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At the World Expo Pavilions, Future Visions Combine Past and Present

todayOctober 24, 2021

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The countries with pavilions in the three districts of this year’s World Expo in Dubai — Sustainability, Mobility and Opportunity — are each presenting their visions, combining elements of the past, the future and today. Singapore is sharing its green living principles by immersing visitors in a tropical landscape. Angola is showing how its history and current technological innovations are intimately linked. And then there’s the architect who designed the elaborate portals that lead to each district. The following interviews have been edited and condensed.

Titled “Nature. Nurture. Future.,” Singapore’s nearly 16,000-square-foot pavilion in the Sustainability District of the expo recreates a lush tropical setting. As designed by the Singapore-based architectural firm WOHA, it features three cones covered in vertical greenery with a total of 45,000 pots of plants; the interior is connected by a canopy walk that showcases various scenes reminiscent of Singapore: a rainforest, a cityscape and a flower garden.

In all, visitors can expect to see more than 170 varieties of plants and trees for a total of 80,000, including orchids, jasmines, hanging vines and ficuses.

Larry Ng, the pavilion’s commissioner-general and the registrar of the board of architects for the country discussed the concept and execution of the pavilion.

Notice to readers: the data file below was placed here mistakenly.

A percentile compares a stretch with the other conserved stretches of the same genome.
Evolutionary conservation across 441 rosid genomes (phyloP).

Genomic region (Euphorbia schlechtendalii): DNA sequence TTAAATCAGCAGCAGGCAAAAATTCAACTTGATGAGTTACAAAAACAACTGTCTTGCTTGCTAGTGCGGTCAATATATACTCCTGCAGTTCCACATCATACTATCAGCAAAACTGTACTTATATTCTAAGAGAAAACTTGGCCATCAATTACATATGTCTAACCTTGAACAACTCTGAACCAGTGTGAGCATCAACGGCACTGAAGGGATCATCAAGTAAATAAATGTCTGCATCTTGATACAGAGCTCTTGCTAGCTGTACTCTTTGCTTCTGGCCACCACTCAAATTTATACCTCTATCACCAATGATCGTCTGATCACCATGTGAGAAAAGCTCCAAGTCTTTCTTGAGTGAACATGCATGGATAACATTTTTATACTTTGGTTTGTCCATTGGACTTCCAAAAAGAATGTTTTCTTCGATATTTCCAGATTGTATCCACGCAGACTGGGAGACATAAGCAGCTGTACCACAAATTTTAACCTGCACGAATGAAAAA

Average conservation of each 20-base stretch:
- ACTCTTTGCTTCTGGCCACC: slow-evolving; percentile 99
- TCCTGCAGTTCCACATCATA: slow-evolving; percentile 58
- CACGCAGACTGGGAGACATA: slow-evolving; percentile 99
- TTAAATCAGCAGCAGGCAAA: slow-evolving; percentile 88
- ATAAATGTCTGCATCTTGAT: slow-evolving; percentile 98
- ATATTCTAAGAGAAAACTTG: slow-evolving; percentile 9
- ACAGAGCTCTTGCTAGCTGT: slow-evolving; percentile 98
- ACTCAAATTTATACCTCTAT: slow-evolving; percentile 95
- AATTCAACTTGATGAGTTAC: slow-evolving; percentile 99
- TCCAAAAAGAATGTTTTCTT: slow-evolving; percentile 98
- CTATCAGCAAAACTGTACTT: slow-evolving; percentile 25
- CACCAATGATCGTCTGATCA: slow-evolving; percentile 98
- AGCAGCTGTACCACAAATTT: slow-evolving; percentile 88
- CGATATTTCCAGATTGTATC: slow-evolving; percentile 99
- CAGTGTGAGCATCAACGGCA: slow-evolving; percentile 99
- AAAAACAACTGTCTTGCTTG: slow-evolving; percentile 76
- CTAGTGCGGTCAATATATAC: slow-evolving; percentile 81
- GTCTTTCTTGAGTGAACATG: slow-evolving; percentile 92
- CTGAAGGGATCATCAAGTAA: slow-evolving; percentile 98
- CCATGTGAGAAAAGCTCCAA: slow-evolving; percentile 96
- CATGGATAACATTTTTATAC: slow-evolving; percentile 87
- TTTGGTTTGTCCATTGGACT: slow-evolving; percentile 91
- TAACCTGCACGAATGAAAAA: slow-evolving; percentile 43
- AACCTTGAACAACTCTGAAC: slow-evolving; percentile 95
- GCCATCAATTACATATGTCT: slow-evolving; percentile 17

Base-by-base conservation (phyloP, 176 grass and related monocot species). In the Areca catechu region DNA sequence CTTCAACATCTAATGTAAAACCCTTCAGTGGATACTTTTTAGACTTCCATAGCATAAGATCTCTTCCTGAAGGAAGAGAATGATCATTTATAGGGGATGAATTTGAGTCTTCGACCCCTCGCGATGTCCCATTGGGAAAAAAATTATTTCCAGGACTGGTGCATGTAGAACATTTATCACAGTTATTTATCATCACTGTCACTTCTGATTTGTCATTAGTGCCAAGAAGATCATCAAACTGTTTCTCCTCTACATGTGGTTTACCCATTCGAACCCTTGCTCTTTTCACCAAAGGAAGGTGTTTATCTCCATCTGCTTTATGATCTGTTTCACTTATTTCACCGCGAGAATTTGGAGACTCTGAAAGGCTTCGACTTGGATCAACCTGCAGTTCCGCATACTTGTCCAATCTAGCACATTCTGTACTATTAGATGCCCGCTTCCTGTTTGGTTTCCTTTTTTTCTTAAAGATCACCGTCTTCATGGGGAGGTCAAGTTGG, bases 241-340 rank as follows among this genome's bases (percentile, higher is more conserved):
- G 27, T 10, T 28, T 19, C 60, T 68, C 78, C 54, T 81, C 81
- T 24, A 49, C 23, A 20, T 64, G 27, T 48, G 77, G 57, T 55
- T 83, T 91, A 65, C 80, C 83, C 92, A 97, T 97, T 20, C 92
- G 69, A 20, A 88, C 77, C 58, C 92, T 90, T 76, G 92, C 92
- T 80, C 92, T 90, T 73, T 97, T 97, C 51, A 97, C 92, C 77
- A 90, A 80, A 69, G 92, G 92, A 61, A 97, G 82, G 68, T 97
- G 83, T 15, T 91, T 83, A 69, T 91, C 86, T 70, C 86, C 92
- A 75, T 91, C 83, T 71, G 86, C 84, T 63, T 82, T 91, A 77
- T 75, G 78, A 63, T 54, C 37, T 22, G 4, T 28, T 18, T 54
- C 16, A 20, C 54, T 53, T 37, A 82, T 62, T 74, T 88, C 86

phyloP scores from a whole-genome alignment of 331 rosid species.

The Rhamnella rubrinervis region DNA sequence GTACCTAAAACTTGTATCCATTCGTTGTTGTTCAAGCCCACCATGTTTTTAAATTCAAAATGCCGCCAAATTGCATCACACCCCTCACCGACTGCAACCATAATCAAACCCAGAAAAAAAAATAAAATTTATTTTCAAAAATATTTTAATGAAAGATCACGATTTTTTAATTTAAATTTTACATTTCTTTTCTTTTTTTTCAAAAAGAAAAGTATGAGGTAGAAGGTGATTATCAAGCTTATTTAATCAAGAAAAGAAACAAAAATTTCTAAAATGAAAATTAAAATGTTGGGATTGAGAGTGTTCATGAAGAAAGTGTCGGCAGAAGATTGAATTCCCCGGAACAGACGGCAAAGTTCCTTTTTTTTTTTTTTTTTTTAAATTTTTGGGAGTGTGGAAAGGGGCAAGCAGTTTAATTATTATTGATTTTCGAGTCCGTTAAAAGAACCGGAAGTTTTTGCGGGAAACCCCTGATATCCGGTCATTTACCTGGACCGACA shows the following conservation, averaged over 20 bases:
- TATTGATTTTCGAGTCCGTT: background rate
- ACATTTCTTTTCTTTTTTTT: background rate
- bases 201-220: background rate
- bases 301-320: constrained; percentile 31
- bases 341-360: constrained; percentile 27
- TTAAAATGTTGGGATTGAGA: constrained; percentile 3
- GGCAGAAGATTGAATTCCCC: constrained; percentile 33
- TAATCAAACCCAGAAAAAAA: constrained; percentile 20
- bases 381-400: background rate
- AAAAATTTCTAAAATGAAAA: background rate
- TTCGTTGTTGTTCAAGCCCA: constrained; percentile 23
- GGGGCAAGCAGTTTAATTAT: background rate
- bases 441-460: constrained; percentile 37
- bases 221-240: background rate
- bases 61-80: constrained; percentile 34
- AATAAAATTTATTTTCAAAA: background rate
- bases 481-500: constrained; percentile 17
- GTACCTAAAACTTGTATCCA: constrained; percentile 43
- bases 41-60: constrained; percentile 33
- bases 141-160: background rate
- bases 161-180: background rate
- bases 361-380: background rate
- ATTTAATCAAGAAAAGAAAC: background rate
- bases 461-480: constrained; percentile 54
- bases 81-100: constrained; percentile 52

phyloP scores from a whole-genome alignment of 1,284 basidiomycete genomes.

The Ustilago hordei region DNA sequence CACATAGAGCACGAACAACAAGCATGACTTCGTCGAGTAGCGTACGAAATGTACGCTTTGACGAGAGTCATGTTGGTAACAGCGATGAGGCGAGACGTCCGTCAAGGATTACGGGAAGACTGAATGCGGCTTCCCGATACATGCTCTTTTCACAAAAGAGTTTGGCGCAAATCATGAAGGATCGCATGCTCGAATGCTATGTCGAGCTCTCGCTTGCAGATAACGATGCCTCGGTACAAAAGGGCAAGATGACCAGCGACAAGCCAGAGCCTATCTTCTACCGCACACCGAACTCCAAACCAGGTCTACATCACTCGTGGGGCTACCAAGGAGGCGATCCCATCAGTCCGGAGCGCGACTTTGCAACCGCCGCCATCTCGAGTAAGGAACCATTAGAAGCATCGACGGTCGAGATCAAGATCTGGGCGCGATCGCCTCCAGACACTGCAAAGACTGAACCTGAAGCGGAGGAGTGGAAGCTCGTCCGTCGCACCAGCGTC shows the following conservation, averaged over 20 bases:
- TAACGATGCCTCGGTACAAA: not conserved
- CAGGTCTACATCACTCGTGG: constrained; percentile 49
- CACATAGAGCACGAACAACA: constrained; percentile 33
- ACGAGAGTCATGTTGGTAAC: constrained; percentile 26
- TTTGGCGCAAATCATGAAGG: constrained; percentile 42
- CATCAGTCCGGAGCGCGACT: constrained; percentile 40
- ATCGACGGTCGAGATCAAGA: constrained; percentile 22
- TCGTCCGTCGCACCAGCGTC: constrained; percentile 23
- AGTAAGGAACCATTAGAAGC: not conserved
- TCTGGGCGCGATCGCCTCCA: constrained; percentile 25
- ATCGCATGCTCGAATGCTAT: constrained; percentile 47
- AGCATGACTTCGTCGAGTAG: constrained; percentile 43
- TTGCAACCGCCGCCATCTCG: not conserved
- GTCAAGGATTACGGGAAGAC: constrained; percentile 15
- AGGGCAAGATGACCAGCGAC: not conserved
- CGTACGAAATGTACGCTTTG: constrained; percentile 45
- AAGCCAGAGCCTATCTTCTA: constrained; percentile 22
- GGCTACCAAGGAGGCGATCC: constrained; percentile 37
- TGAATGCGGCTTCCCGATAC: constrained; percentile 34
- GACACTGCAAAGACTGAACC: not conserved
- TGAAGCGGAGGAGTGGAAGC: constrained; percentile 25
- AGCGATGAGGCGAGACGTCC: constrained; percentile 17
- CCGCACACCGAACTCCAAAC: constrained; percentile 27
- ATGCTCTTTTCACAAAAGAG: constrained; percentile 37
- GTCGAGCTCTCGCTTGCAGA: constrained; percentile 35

Why did you choose a tropical setting for the pavilion?

We wanted to recreate a mini-Singapore and transport visitors there. Though we have a dense urban environment, we also have abundant greenery that is incorporated within our cityscape — trees of all sizes, plants and flowers everywhere you look.

How does the Singapore Pavilion reflect the sustainability story of Singapore itself?

Our pavilion presents our vision of becoming a city in nature, which is aligned with our Singapore Green Plan 2030, a movement to advance our agenda on sustainable development. In Singapore, we use technology for our green strategy, and we are doing the same here.

For example, the pavilion is designed to be a self-sufficient ecosystem to achieve net-zero energy using renewable energy. We have 517 solar panels that will supply us with enough energy for the six-month duration of the expo. Renewable energy is also common throughout Singapore. We have solar panels floating on our reservoir that collect energy, which can potentially supply much of our infrastructure with power.

In addition, the pavilion uses solar energy to desalinate the groundwater that we use to water our plants and power 51 dry mist fans to cool the pavilion. The dry mist fans, combined with the shade and greenery, lowers the perceived temperature by 40 to 50 degrees [Fahrenheit], compared to the outside temperature, making it comfortable for visitors even without energy-intensive air-conditioning.

Again, in Singapore we have a diversified water supply which we get from four sources including a local catchment and desalinated water.

Design is also a part of your green strategy at the pavilion and in the country. Can you tell us more about the role it plays?

Singapore is big on using vertical greenery whenever we can and has more than 617 acres of it throughout the nation. This is enabled by a policy called L.U.S.H. — Landscaping for Urban Spaces and High-Rises — where the incorporation of vertical and sky-rise greenery is encouraged in our built environment. This greenery encourages biodiversity with the presence of butterflies, bees and birds. It also insulates buildings and keeps them cooler. And it’s aesthetically very attractive, which is what design is about.

By using landscaping as a design element, we are showing that the built environment does not need to displace nature but can, in fact, coexist with it.

You’re using climbing robots to care for the pavilion’s plants. What exactly do they do?